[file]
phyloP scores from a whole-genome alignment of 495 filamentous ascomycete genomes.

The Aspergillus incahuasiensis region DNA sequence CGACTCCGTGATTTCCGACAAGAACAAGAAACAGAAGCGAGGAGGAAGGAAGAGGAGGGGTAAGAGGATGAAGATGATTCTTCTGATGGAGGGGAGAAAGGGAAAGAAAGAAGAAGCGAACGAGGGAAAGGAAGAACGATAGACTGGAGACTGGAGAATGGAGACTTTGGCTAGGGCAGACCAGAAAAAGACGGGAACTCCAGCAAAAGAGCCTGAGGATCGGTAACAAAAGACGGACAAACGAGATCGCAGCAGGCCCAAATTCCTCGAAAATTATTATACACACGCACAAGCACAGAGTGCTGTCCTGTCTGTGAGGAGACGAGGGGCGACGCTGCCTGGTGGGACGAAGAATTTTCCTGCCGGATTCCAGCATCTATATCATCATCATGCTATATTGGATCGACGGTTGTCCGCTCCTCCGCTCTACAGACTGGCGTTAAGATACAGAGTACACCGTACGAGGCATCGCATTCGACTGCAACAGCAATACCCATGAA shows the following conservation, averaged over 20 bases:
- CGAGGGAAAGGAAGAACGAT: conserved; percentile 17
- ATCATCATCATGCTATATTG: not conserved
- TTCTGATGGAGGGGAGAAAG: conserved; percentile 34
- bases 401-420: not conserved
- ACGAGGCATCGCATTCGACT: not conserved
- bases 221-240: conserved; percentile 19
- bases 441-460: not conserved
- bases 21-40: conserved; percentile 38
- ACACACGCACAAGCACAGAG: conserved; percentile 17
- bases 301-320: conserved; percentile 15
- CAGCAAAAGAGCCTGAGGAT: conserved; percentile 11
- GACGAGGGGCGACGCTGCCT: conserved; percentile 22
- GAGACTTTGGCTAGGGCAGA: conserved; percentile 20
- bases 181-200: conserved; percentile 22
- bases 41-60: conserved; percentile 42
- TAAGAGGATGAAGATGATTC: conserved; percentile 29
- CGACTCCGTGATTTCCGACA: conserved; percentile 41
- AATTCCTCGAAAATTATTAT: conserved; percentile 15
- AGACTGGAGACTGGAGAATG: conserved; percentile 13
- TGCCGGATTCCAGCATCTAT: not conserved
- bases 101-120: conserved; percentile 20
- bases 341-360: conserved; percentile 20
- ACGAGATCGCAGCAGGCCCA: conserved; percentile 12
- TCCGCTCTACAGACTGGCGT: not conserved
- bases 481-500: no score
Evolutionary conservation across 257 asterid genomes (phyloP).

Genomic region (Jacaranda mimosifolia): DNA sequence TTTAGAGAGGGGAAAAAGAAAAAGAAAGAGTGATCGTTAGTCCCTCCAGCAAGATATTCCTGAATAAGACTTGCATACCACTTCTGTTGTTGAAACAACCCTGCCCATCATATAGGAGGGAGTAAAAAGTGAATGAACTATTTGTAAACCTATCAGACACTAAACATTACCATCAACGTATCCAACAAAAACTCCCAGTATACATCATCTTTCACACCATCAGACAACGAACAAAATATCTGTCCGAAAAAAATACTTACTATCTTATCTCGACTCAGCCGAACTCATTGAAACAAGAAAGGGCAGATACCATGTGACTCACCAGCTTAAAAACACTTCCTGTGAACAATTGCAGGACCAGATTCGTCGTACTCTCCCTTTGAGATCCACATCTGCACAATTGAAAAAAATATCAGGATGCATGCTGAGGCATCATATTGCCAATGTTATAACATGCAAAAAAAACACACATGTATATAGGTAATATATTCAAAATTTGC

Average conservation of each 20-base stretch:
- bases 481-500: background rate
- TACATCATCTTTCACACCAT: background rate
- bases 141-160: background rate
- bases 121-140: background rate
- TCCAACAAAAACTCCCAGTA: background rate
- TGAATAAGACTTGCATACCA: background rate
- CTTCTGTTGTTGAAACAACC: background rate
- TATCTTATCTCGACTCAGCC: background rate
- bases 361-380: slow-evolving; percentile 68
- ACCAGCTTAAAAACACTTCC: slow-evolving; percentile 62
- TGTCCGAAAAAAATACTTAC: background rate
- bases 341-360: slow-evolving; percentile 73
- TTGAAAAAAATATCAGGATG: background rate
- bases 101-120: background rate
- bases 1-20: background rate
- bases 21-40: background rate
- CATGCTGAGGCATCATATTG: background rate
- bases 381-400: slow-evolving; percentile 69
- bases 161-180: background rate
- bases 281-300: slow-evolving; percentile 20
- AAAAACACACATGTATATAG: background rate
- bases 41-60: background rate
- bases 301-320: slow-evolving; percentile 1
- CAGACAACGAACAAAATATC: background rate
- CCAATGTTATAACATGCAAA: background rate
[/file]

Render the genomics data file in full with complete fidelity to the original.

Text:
phyloP scores from a whole-genome alignment of 495 filamentous ascomycete genomes.

The Aspergillus incahuasiensis region DNA sequence CGACTCCGTGATTTCCGACAAGAACAAGAAACAGAAGCGAGGAGGAAGGAAGAGGAGGGGTAAGAGGATGAAGATGATTCTTCTGATGGAGGGGAGAAAGGGAAAGAAAGAAGAAGCGAACGAGGGAAAGGAAGAACGATAGACTGGAGACTGGAGAATGGAGACTTTGGCTAGGGCAGACCAGAAAAAGACGGGAACTCCAGCAAAAGAGCCTGAGGATCGGTAACAAAAGACGGACAAACGAGATCGCAGCAGGCCCAAATTCCTCGAAAATTATTATACACACGCACAAGCACAGAGTGCTGTCCTGTCTGTGAGGAGACGAGGGGCGACGCTGCCTGGTGGGACGAAGAATTTTCCTGCCGGATTCCAGCATCTATATCATCATCATGCTATATTGGATCGACGGTTGTCCGCTCCTCCGCTCTACAGACTGGCGTTAAGATACAGAGTACACCGTACGAGGCATCGCATTCGACTGCAACAGCAATACCCATGAA shows the following conservation, averaged over 20 bases:
- CGAGGGAAAGGAAGAACGAT: conserved; percentile 17
- ATCATCATCATGCTATATTG: not conserved
- TTCTGATGGAGGGGAGAAAG: conserved; percentile 34
- bases 401-420: not conserved
- ACGAGGCATCGCATTCGACT: not conserved
- bases 221-240: conserved; percentile 19
- bases 441-460: not conserved
- bases 21-40: conserved; percentile 38
- ACACACGCACAAGCACAGAG: conserved; percentile 17
- bases 301-320: conserved; percentile 15
- CAGCAAAAGAGCCTGAGGAT: conserved; percentile 11
- GACGAGGGGCGACGCTGCCT: conserved; percentile 22
- GAGACTTTGGCTAGGGCAGA: conserved; percentile 20
- bases 181-200: conserved; percentile 22
- bases 41-60: conserved; percentile 42
- TAAGAGGATGAAGATGATTC: conserved; percentile 29
- CGACTCCGTGATTTCCGACA: conserved; percentile 41
- AATTCCTCGAAAATTATTAT: conserved; percentile 15
- AGACTGGAGACTGGAGAATG: conserved; percentile 13
- TGCCGGATTCCAGCATCTAT: not conserved
- bases 101-120: conserved; percentile 20
- bases 341-360: conserved; percentile 20
- ACGAGATCGCAGCAGGCCCA: conserved; percentile 12
- TCCGCTCTACAGACTGGCGT: not conserved
- bases 481-500: no score
Evolutionary conservation across 257 asterid genomes (phyloP).

Genomic region (Jacaranda mimosifolia): DNA sequence TTTAGAGAGGGGAAAAAGAAAAAGAAAGAGTGATCGTTAGTCCCTCCAGCAAGATATTCCTGAATAAGACTTGCATACCACTTCTGTTGTTGAAACAACCCTGCCCATCATATAGGAGGGAGTAAAAAGTGAATGAACTATTTGTAAACCTATCAGACACTAAACATTACCATCAACGTATCCAACAAAAACTCCCAGTATACATCATCTTTCACACCATCAGACAACGAACAAAATATCTGTCCGAAAAAAATACTTACTATCTTATCTCGACTCAGCCGAACTCATTGAAACAAGAAAGGGCAGATACCATGTGACTCACCAGCTTAAAAACACTTCCTGTGAACAATTGCAGGACCAGATTCGTCGTACTCTCCCTTTGAGATCCACATCTGCACAATTGAAAAAAATATCAGGATGCATGCTGAGGCATCATATTGCCAATGTTATAACATGCAAAAAAAACACACATGTATATAGGTAATATATTCAAAATTTGC

Average conservation of each 20-base stretch:
- bases 481-500: background rate
- TACATCATCTTTCACACCAT: background rate
- bases 141-160: background rate
- bases 121-140: background rate
- TCCAACAAAAACTCCCAGTA: background rate
- TGAATAAGACTTGCATACCA: background rate
- CTTCTGTTGTTGAAACAACC: background rate
- TATCTTATCTCGACTCAGCC: background rate
- bases 361-380: slow-evolving; percentile 68
- ACCAGCTTAAAAACACTTCC: slow-evolving; percentile 62
- TGTCCGAAAAAAATACTTAC: background rate
- bases 341-360: slow-evolving; percentile 73
- TTGAAAAAAATATCAGGATG: background rate
- bases 101-120: background rate
- bases 1-20: background rate
- bases 21-40: background rate
- CATGCTGAGGCATCATATTG: background rate
- bases 381-400: slow-evolving; percentile 69
- bases 161-180: background rate
- bases 281-300: slow-evolving; percentile 20
- AAAAACACACATGTATATAG: background rate
- bases 41-60: background rate
- bases 301-320: slow-evolving; percentile 1
- CAGACAACGAACAAAATATC: background rate
- CCAATGTTATAACATGCAAA: background rate